A Dream Oceanfront Business in Caribbean Panama

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Posted by The Savvy Retiree on August 27, 2020 in Live Better

Josh Acree always wanted to move to a Caribbean island, but he’d presumed this dream would have to wait until retirement. Then he and his partner, Chad Sorrow, were presented with the opportunity to buy a business in Bocas del Toro, Panama, and they decided to bring this dream to life…decades ahead of schedule. 

The pair first visited Panama in 2009. They instantly fell in love with the Central American country and returned regularly in the following years. The dream of making a permanent move crystalized during a 2013 visit to Bocas del Toro, a province of Panama that includes an archipelago of stunning Caribbean islands. 

Josh and Chad were in Bocas town, a popular snorkeling and beach destination for tourists from the U.S., Canada, and Europe. They were chatting about their Caribbean retirement dream when the owners of the seven-room bed-and-breakfast where they were staying overheard them. The owners, as it turns out, were eager to retire, so they offered to sell the business to Josh and Chad. “Almost a year later to the day, we moved here and bought the place,” says Josh.

Before buying the business, Josh and Chad both worked for an Atlanta area fire department. To prepare for their move, they quit their jobs as paramedics and firefighters, cashed in their retirement savings, and sold their belongings. In April 2014, they became the new owners of Lula’s B&B.

The two-story, wooden structure is on a street beside the ocean and has a generous front porch and balcony. “All our rooms have a Caribbean vibe but are basic. It’s nothing too fancy,” says Josh. 

In this regard, the hotel fits in perfectly with the local vibe. “A lot of people say Bocas is like Key West in the 70s,” says Josh. “There aren’t any chain hotels or restaurants. Most business is word of mouth. There’re no billboards. You can easily walk across town in 10 to 15 minutes.”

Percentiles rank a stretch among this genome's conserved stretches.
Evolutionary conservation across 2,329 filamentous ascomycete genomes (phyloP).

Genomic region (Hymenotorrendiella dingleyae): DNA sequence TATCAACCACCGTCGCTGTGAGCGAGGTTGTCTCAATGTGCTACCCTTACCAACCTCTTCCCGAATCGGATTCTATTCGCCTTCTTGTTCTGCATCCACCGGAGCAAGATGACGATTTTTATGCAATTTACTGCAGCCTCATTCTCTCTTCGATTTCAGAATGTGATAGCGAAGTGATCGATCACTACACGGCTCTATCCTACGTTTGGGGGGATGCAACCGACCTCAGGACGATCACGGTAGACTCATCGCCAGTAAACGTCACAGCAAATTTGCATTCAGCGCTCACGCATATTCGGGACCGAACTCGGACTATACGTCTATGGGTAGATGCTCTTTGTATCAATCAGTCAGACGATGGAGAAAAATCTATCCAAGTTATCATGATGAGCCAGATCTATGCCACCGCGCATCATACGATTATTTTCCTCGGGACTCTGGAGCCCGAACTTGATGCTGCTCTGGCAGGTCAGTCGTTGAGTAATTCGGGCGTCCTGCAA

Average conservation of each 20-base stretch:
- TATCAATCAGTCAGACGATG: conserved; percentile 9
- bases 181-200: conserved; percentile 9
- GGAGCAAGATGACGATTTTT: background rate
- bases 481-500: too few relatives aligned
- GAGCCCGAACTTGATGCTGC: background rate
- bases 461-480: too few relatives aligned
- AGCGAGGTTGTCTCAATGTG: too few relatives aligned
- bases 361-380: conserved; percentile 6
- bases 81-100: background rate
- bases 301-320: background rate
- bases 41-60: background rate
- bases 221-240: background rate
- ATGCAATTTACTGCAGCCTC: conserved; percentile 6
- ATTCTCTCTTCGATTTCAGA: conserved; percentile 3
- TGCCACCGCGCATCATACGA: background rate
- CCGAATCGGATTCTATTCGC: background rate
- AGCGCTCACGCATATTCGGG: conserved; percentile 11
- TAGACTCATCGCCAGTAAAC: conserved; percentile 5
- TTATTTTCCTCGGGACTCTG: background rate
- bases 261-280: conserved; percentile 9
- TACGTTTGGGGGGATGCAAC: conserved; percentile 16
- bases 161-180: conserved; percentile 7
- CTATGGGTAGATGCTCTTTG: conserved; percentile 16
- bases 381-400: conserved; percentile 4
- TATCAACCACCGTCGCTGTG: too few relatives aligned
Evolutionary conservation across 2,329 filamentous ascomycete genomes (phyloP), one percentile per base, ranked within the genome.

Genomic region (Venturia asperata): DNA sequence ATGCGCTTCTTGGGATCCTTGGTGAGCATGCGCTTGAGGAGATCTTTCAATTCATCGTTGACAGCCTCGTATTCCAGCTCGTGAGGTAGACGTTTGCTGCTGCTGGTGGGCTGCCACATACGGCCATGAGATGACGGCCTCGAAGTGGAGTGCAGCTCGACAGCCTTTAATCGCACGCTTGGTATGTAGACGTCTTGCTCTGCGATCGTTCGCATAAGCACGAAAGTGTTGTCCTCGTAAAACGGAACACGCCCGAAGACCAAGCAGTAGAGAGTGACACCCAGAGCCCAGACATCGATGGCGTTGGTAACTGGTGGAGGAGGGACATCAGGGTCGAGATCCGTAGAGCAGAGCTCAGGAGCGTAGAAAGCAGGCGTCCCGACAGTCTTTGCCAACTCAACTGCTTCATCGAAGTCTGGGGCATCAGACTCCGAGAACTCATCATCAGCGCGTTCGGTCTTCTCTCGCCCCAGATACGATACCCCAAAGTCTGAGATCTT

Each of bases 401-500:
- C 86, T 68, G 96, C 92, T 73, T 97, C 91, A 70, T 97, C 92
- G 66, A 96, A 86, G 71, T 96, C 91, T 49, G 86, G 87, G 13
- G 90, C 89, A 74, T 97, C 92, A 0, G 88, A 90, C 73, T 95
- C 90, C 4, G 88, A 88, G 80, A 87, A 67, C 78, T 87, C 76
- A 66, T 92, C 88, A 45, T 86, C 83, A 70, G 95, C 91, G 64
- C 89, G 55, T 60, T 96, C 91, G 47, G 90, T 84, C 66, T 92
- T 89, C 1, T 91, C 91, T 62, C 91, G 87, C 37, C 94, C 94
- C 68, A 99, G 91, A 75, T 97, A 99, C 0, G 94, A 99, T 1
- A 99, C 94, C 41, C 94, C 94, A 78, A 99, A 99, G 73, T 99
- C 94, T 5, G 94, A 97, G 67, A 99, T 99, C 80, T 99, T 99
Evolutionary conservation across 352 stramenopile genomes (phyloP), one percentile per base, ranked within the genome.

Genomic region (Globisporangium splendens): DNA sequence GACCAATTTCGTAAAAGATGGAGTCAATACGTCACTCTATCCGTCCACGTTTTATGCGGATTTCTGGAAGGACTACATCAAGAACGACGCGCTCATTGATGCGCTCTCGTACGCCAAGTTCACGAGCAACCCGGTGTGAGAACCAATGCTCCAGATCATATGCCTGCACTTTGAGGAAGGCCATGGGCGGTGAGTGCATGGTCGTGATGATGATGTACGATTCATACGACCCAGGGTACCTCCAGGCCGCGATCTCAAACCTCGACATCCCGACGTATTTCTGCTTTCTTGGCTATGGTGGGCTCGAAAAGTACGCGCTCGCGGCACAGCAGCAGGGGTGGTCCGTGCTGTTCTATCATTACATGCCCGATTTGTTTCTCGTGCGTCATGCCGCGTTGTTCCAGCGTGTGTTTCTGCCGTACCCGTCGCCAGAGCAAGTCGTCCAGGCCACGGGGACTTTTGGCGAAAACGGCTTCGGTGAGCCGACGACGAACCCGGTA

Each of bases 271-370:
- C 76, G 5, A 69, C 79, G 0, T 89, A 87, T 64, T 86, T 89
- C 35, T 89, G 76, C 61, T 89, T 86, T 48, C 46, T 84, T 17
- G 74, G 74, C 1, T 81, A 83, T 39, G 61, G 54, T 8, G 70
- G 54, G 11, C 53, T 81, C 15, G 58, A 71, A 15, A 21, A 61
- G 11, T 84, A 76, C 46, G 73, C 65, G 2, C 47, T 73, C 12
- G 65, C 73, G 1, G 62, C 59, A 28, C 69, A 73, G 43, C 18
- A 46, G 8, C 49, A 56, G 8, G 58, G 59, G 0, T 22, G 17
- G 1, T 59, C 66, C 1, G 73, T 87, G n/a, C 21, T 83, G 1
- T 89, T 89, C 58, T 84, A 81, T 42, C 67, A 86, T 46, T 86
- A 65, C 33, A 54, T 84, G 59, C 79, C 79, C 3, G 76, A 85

Business at the B&B has been restricted recently due to the pandemic. However, in normal times, the couple enjoy a relatively laidback routine. They have an early start, typically rising between 6:30 a.m. and 7 a.m. They then visit with the guests over breakfast from 7:30 a.m. to 9:30 a.m., before overseeing the day’s bookings and check-ins.

“Some guests come for two weeks. Some just stay the night to catch an early flight. One couple came from Costa Rica and planned to come for a couple of nights. They fell in love with Bocas and spent six nights here,” says Josh. 

Since arriving in Panama, they’ve invested in a power boat and a sailboat. They often take a break from work to go on lunchtime fishing expeditions. They also use the vessels to explore the other islands or go diving.

The couple moved to Panama on the Friendly Nations visa, which is open to citizens of about 50 countries including the U.S. and Canada. This visa allows you to live and work in Panama provided you meet certain financial and/or work requirements. 

Like many of the foreign residents in Panama, Josh and Chad were not only drawn by the beautiful climate and the chance to run their own business, but the remarkably affordable cost of living. Rents in Bocas run the gamut, “from a one-bedroom, one-bath for $500 to a three-bedroom house on the beach for $2,000 per month,” says Josh. “You could live on $1,500 per month comfortably, including rent and internet. Fruits and veggies are well-priced. Our internet is stable and costs $60 a month.”

While it initially took Josh and Chad a little time to adjust to their new environment, “now that I’m used to the laidback island time, I like it. The sun is shining and it’s beautiful and if we want to go out on the boat, we can,” says Josh. 

The couple suggests renting for six months or a year before committing to a permanent move. That way you can make sure you like it. “We kept our house in Atlanta for five years just in case,” says Josh. “We kept our certifications up for a while just in case. You have to be ready, to expect the unexpected. But we have no regrets.”

By Jen Phillips April